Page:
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Bullhead | Review

Grabbing the bull by the horns.

The feature debut of Belgian filmmaker Michael Roskam, Bullhead, plays like a Dick Francis novel on steroids. On the surface, a seedy, noir exercise, concerning the hormone mafia underworld, quickly turns into a twisted bildungsroman with multifaceted dimensions concerning a tragic protagonist and his occupation.

Matthias Schoenaerts stars as Jacky Vanmarsenille, a Limburg cattle farmer, caring for a cattle farm that used to be run by his father, an expert since childhood at steroid manipulation and cattle. A hulking, monstrously bulky man, it’s evident that Jacky is himself a heavy user of steroids, his foreboding personage often exploding in furious mood swings. When a veterinarian approaches Jacky to make a deal with a West-Flemish beef trader, the police officer in charge of investigating Jacky’s dangerous new client ends up murdered, setting in motion a chain of events that brings Jacky face to face with traumatic events from his past when a man sent to clean up the situation turns out to be a childhood friend of Jacky’s. As the film begins to intermix flashbacks of Jacky’s childhood with his present circumstances, we learn why Jacky has tragically become a creature as equally physically manipulated as his steroid laced cattle.

While an initial glance would suggest that Bullhead simply sets out to deliver what it says it will as a seedy underworld thriller, it becomes an increasingly complex character study that touches on consumption and masculinity in intriguing and surprising ways. A dreary, dark and sullen landscape graces the cinematography by Nicolas Karakatsanis, along with a great original score and a standout bleary club scene blaring Andrea Doria’s “Bucci Bag” as Jacky double fists his vodka before violently and viciously beating a man he believes to be competing for a woman they have a mutual interest in. It’s this intense and utterly captivating performance by Matthias Schoenaerts as Jacky that completely anchors the film. Having put on 60 pounds of muscle for the role and undergoing as drastic a physical transformation as any Hardy, Bale, or De Niro, Schoenaerts is exceptional as the explosive, testosterone junky cattle farmer. Likewise, director Roskam has infused his supporting characters with depth and a surprising amount of detail, most notably with Jacky’s estranged childhood friend, Diedrick (Jeroen Perceval) as an informer with an intriguingly complex relationship to his police contacts. Perhaps best of all, Roskam doesn’t choose to wrap up a variety of loose ends and minor subplots introduced throughout his dense narrative. And yeah, it makes organic milk look real wholesome.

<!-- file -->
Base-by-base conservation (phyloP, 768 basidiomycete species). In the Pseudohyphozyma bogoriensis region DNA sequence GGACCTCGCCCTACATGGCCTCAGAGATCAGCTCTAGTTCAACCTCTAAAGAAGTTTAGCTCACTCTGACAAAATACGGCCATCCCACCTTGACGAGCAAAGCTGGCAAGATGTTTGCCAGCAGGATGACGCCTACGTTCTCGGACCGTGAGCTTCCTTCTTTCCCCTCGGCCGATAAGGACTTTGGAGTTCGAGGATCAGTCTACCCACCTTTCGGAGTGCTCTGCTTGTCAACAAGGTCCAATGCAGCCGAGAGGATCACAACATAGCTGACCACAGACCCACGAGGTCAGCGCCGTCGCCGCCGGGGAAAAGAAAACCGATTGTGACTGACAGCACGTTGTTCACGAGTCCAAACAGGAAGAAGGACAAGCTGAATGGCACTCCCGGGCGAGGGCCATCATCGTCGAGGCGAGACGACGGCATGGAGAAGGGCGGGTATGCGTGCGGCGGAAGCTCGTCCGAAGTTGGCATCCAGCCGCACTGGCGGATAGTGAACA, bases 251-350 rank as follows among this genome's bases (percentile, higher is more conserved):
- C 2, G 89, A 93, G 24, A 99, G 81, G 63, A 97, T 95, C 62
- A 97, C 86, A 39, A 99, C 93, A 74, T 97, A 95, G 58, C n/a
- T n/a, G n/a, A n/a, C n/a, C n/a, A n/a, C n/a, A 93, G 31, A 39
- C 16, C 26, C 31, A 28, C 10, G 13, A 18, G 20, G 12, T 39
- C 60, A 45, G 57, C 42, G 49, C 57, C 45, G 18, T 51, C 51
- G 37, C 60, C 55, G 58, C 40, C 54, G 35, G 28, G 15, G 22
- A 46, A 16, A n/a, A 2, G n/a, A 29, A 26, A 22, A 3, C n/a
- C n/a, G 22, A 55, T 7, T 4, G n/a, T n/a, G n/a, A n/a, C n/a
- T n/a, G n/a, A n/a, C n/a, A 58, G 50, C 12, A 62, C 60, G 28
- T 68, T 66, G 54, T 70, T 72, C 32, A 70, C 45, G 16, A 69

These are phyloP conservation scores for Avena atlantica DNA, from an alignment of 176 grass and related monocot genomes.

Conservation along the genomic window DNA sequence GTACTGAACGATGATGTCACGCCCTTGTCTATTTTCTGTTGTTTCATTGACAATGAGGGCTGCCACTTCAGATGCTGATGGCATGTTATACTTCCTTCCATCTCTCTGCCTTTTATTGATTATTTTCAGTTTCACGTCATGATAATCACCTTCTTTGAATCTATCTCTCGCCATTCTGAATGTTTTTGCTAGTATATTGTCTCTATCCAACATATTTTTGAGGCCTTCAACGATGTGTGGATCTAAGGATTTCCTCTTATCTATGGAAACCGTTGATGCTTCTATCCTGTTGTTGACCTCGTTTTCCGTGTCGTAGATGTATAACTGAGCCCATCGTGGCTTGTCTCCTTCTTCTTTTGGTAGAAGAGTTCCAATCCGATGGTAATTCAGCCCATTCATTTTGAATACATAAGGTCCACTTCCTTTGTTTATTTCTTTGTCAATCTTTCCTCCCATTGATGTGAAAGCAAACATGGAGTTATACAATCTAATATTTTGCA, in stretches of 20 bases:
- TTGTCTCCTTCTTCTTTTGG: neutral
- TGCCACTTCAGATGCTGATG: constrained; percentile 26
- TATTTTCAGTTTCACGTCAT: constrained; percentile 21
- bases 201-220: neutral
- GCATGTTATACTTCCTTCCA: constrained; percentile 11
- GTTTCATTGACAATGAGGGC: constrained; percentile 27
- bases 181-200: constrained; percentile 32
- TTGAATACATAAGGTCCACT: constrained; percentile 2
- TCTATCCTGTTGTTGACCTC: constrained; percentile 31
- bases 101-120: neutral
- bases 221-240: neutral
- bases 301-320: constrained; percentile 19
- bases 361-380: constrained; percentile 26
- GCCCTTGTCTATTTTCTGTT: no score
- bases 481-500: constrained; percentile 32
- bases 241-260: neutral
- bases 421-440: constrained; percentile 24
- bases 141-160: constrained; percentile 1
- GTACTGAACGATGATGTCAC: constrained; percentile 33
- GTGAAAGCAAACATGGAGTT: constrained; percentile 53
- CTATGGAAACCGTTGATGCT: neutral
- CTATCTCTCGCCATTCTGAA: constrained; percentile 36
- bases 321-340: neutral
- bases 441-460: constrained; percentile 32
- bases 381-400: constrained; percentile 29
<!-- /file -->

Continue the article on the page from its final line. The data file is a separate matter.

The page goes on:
Reviewed on November 9th at the 2011 AFI Film Festival – New Auteurs Programme.

124 Min.

Rating 3.5 stars

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Los Angeles based Nicholas Bell is's Chief Film Critic and covers film festivals such as Sundance, Berlin, Cannes and TIFF. He is part of the critic groups on Rotten Tomatoes, The Los Angeles Film Critics Association (LAFCA), the Online Film Critics Society (OFCS) and GALECA. His top 3 for 2021: France (Bruno Dumont), Passing (Rebecca Hall) and Nightmare Alley (Guillermo Del Toro). He was a jury member at the 2019 Cleveland International Film Festival.

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